It has a mild licorice flavor and is low in acid, which can help soothe the upset stomach that can be both a cause and symptom of GERD. You can roast it and serve it as a main course, saute it as a side dish, or slice it raw and add it to a salad.

Whole grains

Fiber-rich foods, including whole grains like brown rice, quinoa, oatmeal, and whole-grain bread, are important for gut health, Cavagnaro says. This could reduce your risk for acid reflux.

Green vegetables

Eating more vegetables can reduce your risk for GERD, research shows. Leafy greens, broccoli, zucchini, and green vegetables, are high in fiber, which benefits your gut health and reduces your risk for acid reflux.

Low-fat or non-fat dairy

“Dairy has been used for centuries for reflux symptoms,” Cavagnaro says. But, it must be low-fat or non-fat dairy, like cottage cheese, skim or 1% milk, and low-fat yogurt. High-fat dairy, like ice cream and whole milk, could make acid reflux worse.

Melons, bananas, and other alkaline foods

Alkaline foods help neutralize the acid in the stomach, Cavagnaro says. So adding more bananas, cantaloupe, honeydew, cucumbers, and apples to your diet can reduce your acid reflux. Many of these foods have a high water content, too, which also neutralizes stomach acid.

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Worst foods for acid reflux

Fatty and greasy foods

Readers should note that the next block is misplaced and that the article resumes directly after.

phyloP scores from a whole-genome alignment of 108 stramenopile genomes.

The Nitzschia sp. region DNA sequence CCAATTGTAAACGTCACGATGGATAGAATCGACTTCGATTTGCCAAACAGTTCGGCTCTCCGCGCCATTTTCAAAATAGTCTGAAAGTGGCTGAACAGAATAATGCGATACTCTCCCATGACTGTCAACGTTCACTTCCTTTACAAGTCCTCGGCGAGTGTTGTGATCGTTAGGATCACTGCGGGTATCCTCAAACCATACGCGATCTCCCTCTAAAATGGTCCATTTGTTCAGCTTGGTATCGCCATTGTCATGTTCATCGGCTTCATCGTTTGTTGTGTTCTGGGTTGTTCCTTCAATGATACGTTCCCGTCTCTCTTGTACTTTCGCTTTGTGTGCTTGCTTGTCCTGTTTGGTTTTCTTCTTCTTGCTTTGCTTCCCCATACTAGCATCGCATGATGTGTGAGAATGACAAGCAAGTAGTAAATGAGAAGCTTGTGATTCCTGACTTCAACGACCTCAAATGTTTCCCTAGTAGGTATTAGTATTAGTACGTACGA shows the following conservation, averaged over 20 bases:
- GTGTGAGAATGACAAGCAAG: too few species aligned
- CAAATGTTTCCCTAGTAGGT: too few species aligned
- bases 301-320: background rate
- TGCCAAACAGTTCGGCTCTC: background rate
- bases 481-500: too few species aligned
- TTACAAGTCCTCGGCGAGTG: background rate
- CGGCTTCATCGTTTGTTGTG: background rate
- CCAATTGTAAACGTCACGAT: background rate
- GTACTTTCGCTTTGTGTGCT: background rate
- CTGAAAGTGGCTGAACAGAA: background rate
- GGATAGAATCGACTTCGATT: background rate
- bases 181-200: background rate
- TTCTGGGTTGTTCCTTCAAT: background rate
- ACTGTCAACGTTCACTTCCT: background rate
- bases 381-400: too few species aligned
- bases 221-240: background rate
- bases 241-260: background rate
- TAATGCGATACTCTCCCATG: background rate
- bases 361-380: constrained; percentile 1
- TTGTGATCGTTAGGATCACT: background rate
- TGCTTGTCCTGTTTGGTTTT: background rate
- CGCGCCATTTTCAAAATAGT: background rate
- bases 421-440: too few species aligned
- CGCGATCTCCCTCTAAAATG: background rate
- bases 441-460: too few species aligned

Fried foods, fatty meats, and high-fat dairy, including french fries, chips, cheese, and sour cream, can relax the esophageal sphincter, which is the valve that keeps acid in the stomach, Cavagnaro says. When the esophageal sphincter is relaxed, more acid can seep into the esophagus, causing irritation. High-fat foods are also absorbed more slowly and sit in the stomach longer, causing the stomach to produce extra acid.


Caffeinated drinks, including coffee, can raise your risk for GERD. Caffeine also relaxes the esophageal sphincter, allowing more acid to creep into the esophagus, causing irritation, Cavagnaro says.


Drinking alcohol, especially red wine, especially in large quantities can increase the risk of acid reflux. Cavagnaro says alcohol is another food that relaxes the lower esophageal sphincter, making it more likely for acid to flow into the esophagus.


Like alcohol and caffeine, chocolate has been shown to affect the valve that keeps acid in the stomach. This allows it to move into the esophagus and mouth and give you heartburn.


Peppermint has been shown to help relieve lower GI symptoms, like bloating, abdominal pain, and diarrhea and constipation that come with irritable bowel syndrome, Cavagnaro says. But, peppermint can also trigger GERD symptoms. “If you have any reflux symptoms, steer clear of peppermint teas and supplements,” she adds.

Citrus fruits and juices

Citrus fruits and juices, including oranges, pineapple, grapefruit, lemons, and limes, are highly acidic. This leads to more stomach acid that can move up through the esophagus.

Spicy foods

Capsaicin, the compound that gives spicy foods their spice, can slow digestion, which keeps food in the stomach longer, causing acid reflux, Cavagnaro says. It can also irritate the esophagus and worsen the effects of GERD.

Carbonated drinks

The bubbles in carbonated drinks can make GERD symptoms worse. “These can cause bloating and a feeling of fullness, causing more pressure and make reflux symptoms worse,” Cavagnaro says.

Bottom Line

Proper treatment of gastroesophageal reflux disease (GERD) always begins with a visit to a healthcare professional to obtain an accurate diagnosis. It is important to recognize that chronic reflux does not get better on its own. Over-the-counter remedies may provide short-term symptom relief, but can mask an underlying disease if used long-term.